- National Phlebotomy Association
- National Healthcareer Association (NHA)
- American Society for Clinical Pathology (ASCP)
- American Medical Technologists (AMT)
There are some states that do call for certification in order to practice as a phlebotomist, like California and Nevada. California and a few other states even require licensing. So it’s imperative that you choose a phlebotomist training program that not only furnishes a superior education, but also preps you for any certification or licensing examinations that you are required or elect to take.
Online Phlebotomist Colleges
First, let’s dispel one likely misconception. You can’t receive all of your phlebotomist training online. A substantial part of the curriculum will be clinical training and it will be conducted either in an on-campus lab or an approved healthcare facility. Many courses also require completing an internship prior to graduation. But since the non-practical component of the training may be attended online, it may be a more convenient alternative for many Virden IL students. As an additional benefit, some online colleges are less expensive than their on-campus counterparts. And some costs, for instance those for textbooks or commuting, may be reduced also. Just make certain that the online phlebotomist college you enroll in is accredited by a regional or national accrediting agency (more on accreditation to follow). With both the comprehensive clinical and online training, you can obtain a superior education with this approach to learning. If you are disciplined enough to learn at home, then attaining your degree or certificate online may be the best option for you.
Subjects to Ask Phlebotomy Colleges
Since you now have a general idea about what it takes to become a phlebotomist, it’s time to begin your due diligence process. You may have already chosen the type of program you intend to enroll in, whether it be for a certificate or a degree. As we mentioned earlier, the location of the campus is significant if you will be commuting from Virden IL in addition to the tuition expense. Maybe you have opted to enroll in an accredited phlebotomy online program. Each of these decisions are a critical component of the process for choosing a phlebotomy school or program. But they are not the sole considerations when arriving at your decision. Following are several questions that you should ask about each of the colleges you are looking at before making your final selection.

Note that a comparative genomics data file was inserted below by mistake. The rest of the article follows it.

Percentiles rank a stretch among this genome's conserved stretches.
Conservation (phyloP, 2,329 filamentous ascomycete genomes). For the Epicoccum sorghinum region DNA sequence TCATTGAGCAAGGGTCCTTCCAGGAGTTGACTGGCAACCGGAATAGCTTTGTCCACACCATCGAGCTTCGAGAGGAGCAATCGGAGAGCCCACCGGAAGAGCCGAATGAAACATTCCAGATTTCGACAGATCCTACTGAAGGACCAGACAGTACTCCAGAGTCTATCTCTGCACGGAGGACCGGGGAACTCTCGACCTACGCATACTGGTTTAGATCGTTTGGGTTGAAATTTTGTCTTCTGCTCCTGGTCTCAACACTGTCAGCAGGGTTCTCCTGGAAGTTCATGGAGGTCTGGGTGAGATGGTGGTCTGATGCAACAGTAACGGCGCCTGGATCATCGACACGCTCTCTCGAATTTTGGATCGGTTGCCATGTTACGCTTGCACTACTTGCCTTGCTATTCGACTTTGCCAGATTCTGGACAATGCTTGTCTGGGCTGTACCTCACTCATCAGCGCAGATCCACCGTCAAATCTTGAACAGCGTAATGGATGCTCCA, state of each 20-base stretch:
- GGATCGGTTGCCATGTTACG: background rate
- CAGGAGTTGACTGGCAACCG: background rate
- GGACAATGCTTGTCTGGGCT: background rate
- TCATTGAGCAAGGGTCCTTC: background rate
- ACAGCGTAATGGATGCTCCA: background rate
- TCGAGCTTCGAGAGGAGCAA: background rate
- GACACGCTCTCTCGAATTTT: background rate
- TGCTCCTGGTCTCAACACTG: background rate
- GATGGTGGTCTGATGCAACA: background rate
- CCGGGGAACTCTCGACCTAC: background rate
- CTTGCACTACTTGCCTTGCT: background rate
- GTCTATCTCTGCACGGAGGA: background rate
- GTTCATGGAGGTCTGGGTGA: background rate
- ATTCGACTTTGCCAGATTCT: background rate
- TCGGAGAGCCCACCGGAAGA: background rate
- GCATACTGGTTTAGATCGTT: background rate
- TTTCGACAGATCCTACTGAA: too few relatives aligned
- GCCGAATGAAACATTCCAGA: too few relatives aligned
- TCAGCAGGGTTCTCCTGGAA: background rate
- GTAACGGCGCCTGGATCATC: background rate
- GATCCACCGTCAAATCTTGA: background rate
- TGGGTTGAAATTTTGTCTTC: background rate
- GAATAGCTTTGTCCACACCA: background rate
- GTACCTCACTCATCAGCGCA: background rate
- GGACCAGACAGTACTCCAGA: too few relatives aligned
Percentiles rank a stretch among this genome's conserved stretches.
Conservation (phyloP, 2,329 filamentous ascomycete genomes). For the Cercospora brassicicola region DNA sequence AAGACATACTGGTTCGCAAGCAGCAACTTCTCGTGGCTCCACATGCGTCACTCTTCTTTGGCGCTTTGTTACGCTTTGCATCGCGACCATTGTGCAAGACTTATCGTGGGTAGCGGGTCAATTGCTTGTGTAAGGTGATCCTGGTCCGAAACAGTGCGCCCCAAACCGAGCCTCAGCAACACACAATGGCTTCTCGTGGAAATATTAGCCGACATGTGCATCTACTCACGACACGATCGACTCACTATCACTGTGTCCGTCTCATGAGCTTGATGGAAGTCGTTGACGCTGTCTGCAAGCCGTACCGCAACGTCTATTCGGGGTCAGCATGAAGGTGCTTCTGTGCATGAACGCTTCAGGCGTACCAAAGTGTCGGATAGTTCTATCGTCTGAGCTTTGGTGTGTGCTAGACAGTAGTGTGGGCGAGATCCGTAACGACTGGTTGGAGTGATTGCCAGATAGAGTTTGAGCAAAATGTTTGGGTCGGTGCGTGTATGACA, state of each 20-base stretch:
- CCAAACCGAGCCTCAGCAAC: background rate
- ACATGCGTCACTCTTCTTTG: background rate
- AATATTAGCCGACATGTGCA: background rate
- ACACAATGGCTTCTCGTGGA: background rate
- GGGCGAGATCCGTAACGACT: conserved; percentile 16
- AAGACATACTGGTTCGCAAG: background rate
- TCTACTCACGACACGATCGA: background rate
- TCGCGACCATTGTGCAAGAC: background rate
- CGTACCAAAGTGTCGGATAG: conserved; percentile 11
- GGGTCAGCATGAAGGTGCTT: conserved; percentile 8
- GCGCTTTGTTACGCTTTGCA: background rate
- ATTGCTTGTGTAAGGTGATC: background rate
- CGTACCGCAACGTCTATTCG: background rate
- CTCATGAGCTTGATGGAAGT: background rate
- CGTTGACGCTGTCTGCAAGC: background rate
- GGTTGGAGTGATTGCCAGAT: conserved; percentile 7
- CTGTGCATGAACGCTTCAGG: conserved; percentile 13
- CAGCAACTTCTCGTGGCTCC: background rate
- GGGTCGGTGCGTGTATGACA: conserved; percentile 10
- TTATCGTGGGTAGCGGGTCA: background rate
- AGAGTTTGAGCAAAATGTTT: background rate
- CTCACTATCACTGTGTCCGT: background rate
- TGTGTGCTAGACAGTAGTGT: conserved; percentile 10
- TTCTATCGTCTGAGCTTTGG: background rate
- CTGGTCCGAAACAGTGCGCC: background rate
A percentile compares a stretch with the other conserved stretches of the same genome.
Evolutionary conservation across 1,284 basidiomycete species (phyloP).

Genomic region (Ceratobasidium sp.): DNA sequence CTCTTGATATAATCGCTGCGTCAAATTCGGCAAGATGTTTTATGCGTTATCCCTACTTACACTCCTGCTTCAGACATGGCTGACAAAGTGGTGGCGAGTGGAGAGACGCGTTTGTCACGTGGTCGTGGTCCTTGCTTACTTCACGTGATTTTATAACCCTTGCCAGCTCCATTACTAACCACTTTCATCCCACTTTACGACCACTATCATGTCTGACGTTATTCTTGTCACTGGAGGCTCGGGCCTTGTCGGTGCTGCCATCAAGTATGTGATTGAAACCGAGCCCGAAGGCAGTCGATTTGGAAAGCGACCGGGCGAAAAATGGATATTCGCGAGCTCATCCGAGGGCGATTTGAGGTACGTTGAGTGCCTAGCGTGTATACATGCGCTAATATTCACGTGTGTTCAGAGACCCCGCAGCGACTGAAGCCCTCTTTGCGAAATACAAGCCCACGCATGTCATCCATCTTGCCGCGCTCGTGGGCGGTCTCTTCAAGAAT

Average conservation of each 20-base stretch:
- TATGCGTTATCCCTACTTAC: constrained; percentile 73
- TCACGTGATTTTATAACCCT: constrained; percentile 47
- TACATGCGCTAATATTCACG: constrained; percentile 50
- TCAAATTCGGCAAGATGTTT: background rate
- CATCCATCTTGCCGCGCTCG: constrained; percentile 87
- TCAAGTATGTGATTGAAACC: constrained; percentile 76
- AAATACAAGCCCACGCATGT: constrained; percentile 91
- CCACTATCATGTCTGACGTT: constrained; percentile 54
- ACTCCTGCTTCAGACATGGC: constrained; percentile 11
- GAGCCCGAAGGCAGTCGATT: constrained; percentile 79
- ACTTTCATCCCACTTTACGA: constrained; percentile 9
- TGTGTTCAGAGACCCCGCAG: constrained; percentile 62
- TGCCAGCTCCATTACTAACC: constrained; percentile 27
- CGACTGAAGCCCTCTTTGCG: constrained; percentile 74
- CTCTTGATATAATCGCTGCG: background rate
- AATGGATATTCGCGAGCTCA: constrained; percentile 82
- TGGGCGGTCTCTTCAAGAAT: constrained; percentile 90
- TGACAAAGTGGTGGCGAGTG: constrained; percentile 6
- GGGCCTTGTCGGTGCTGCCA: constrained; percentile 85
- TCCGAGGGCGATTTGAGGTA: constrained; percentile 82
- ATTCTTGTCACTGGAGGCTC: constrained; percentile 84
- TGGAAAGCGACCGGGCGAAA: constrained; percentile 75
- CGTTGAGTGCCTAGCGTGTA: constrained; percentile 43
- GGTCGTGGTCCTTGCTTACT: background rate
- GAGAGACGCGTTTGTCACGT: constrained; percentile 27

Is the Phlebotomist Program Specific to Illinois? As mentioned previously, each state has its own regulations for practicing as a phlebotomist. Several states require certification, while some others require licensing. Each has its own requirement regarding the minimum hours of clinical training completed prior to working as a phlebotomy tech. Consequently, you might need to pass a State Board, licensing or certification exam. Therefore it’s extremely important to enroll in a phlebotomist program that fulfills the state specific requirements for Illinois or the state where you will be practicing and preps you for all examinations you may be required to take.
Is the School Accredited? The phlebotomy program and school you choose should be accredited by a respected national or regional accrediting organization, such as the National Accrediting Agency for Clinical Laboratory Sciences (NAACLS). There are a number of advantages to graduating from an accredited school in addition to a guarantee of a premium education. To begin with, if your program is not accredited, you will not be able to sit for a certification exam offered by any of the previously listed certifying agencies. Also, accreditation will help in securing financial aid or loans, which are typically unavailable for non-accredited programs. Last, earning a certificate or a degree from an accredited school can make you more attractive to potential employers in the Virden IL job market.
What is the College’s Ranking? In many states there is minimal or no regulation of phlebotomy schools, so there are those that are not of the highest quality. So in addition to accreditation, it’s essential to check the reputations of all schools you are considering. You can start by requesting references from the schools from employers where they place their graduates as part of their job placement program. You can research online school reviews and rating services and ask the accrediting organizations for their reviews as well. You can even contact some Virden IL hospitals or clinics that you might have an interest in working for and find out if they can offer any insights. As a closing thought, you can check with the Illinois school licensing authority and find out if any complaints have been submitted or if the colleges are in full compliance.